Nearly one in four workers who died on the job last year in the Philadelphia area was a homicide victim, a Labor Department report shows.

That makes the Philadelphia region proportionately the most dangerous in the nation for workplace homicides. Of the 89 workers who died on the job, 22 of them were slain. By contrast, in the New York, North Jersey area, 28 homicide victims - one in seven - were among the 198 who lost their lives at work.

Also, the total number of fatalities on the job in the Philadelphia area increased 17 percent from 76 in 2005.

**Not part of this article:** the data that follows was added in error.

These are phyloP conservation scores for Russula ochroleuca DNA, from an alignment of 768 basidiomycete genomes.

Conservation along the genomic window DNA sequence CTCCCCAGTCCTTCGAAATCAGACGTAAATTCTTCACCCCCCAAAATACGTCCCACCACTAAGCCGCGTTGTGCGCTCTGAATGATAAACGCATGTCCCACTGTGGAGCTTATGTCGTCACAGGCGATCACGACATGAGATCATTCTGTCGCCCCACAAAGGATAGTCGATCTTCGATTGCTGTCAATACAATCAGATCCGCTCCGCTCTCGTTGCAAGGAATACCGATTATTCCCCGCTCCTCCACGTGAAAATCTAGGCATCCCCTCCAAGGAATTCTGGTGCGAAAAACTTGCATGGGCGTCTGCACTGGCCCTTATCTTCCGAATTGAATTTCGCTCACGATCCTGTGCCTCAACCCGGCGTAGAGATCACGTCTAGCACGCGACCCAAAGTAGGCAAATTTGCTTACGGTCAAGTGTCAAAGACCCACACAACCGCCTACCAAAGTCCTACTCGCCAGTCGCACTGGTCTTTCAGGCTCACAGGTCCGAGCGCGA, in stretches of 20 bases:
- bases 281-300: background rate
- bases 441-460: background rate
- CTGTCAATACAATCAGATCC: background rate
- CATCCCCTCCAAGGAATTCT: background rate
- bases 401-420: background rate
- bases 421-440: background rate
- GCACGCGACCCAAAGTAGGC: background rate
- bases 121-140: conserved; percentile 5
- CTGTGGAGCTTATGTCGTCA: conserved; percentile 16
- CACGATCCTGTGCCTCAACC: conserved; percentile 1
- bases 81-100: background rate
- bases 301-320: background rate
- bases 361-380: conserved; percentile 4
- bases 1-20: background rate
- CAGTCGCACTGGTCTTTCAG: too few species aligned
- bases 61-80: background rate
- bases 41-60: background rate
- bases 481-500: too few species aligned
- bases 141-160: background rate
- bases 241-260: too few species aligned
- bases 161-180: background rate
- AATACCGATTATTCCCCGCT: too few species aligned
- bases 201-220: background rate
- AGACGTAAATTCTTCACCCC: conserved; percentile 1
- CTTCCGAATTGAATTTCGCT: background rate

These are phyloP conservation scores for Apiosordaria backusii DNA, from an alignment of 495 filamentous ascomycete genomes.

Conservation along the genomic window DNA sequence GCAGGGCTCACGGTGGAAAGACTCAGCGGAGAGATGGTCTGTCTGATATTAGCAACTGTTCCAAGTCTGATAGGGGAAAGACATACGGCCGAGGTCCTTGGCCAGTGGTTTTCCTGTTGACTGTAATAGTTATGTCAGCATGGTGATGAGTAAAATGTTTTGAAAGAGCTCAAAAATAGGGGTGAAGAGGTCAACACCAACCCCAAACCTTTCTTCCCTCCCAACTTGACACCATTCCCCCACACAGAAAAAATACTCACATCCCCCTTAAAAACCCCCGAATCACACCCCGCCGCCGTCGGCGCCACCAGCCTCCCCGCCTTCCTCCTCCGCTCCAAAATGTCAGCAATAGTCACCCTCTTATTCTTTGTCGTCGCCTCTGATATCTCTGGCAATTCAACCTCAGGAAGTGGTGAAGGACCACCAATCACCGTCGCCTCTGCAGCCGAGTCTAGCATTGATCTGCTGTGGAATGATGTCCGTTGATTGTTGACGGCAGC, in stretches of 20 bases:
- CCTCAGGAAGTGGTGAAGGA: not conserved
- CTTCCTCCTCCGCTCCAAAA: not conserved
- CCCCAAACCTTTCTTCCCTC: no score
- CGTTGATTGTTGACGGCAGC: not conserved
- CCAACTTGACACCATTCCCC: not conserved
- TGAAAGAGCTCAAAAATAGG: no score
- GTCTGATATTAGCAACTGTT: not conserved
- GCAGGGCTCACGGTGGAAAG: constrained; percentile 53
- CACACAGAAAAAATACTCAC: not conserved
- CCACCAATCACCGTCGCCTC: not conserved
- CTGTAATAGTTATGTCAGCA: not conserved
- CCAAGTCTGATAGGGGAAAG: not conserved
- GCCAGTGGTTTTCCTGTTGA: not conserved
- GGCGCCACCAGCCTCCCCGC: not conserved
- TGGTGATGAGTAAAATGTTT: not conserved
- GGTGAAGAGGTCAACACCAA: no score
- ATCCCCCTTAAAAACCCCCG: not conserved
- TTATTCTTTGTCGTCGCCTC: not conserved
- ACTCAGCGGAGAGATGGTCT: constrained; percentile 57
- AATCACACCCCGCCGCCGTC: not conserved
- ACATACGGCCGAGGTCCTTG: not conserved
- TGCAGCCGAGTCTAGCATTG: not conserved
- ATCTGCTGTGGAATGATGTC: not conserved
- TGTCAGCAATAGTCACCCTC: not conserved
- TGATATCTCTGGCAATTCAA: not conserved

In Chicago, the only other city to top Philadelphia in the number of homicides on the job, 25 workers were killed, out of 138 deaths.

Across the nation, the most common way to die on the job was to get in a highway accident. But in metropolitan areas, that type of fatality was eclipsed by the likelihood of falling on a construction site.

Of the 89 who died on the job in the Philadelphia region last year, 20 fell to their deaths and 20 others died in transportation accidents. Thirteen came in contact with objects and equipment, with eight struck by an object and five caught in equipment.

Other causes of death included fires and exposure to harmful substances and environments.